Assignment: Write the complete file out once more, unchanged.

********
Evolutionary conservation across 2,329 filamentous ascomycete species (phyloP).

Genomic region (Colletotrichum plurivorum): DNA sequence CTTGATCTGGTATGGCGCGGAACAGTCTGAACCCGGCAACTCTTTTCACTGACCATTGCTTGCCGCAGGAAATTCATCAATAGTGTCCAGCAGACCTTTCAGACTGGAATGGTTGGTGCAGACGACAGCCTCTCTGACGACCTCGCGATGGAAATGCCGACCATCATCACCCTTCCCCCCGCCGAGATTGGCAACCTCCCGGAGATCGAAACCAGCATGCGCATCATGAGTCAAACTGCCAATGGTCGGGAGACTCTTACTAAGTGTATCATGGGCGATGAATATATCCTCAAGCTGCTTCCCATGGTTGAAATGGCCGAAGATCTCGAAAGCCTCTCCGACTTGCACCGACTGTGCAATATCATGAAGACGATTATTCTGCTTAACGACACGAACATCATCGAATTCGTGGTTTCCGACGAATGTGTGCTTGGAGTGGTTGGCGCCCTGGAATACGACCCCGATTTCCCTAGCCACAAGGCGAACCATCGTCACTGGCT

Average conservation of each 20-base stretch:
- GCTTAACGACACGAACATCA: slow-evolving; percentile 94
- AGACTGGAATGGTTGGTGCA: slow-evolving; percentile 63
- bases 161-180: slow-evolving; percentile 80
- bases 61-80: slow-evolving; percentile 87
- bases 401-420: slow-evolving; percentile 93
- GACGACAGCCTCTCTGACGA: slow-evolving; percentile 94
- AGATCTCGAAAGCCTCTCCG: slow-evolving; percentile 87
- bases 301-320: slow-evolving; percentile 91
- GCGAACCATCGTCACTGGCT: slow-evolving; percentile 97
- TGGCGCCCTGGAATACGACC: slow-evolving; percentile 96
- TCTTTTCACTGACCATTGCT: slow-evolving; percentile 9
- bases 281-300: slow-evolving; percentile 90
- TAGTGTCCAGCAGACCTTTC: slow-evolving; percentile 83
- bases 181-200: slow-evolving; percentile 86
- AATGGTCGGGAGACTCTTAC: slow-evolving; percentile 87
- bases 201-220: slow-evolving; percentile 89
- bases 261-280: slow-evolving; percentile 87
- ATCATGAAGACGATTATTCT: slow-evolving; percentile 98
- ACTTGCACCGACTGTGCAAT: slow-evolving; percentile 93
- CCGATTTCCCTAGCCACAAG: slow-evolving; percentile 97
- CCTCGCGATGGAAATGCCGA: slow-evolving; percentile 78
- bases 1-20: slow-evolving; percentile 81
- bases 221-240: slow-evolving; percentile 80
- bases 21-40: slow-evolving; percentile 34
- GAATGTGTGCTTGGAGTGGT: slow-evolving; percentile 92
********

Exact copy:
Evolutionary conservation across 2,329 filamentous ascomycete species (phyloP).

Genomic region (Colletotrichum plurivorum): DNA sequence CTTGATCTGGTATGGCGCGGAACAGTCTGAACCCGGCAACTCTTTTCACTGACCATTGCTTGCCGCAGGAAATTCATCAATAGTGTCCAGCAGACCTTTCAGACTGGAATGGTTGGTGCAGACGACAGCCTCTCTGACGACCTCGCGATGGAAATGCCGACCATCATCACCCTTCCCCCCGCCGAGATTGGCAACCTCCCGGAGATCGAAACCAGCATGCGCATCATGAGTCAAACTGCCAATGGTCGGGAGACTCTTACTAAGTGTATCATGGGCGATGAATATATCCTCAAGCTGCTTCCCATGGTTGAAATGGCCGAAGATCTCGAAAGCCTCTCCGACTTGCACCGACTGTGCAATATCATGAAGACGATTATTCTGCTTAACGACACGAACATCATCGAATTCGTGGTTTCCGACGAATGTGTGCTTGGAGTGGTTGGCGCCCTGGAATACGACCCCGATTTCCCTAGCCACAAGGCGAACCATCGTCACTGGCT

Average conservation of each 20-base stretch:
- GCTTAACGACACGAACATCA: slow-evolving; percentile 94
- AGACTGGAATGGTTGGTGCA: slow-evolving; percentile 63
- bases 161-180: slow-evolving; percentile 80
- bases 61-80: slow-evolving; percentile 87
- bases 401-420: slow-evolving; percentile 93
- GACGACAGCCTCTCTGACGA: slow-evolving; percentile 94
- AGATCTCGAAAGCCTCTCCG: slow-evolving; percentile 87
- bases 301-320: slow-evolving; percentile 91
- GCGAACCATCGTCACTGGCT: slow-evolving; percentile 97
- TGGCGCCCTGGAATACGACC: slow-evolving; percentile 96
- TCTTTTCACTGACCATTGCT: slow-evolving; percentile 9
- bases 281-300: slow-evolving; percentile 90
- TAGTGTCCAGCAGACCTTTC: slow-evolving; percentile 83
- bases 181-200: slow-evolving; percentile 86
- AATGGTCGGGAGACTCTTAC: slow-evolving; percentile 87
- bases 201-220: slow-evolving; percentile 89
- bases 261-280: slow-evolving; percentile 87
- ATCATGAAGACGATTATTCT: slow-evolving; percentile 98
- ACTTGCACCGACTGTGCAAT: slow-evolving; percentile 93
- CCGATTTCCCTAGCCACAAG: slow-evolving; percentile 97
- CCTCGCGATGGAAATGCCGA: slow-evolving; percentile 78
- bases 1-20: slow-evolving; percentile 81
- bases 221-240: slow-evolving; percentile 80
- bases 21-40: slow-evolving; percentile 34
- GAATGTGTGCTTGGAGTGGT: slow-evolving; percentile 92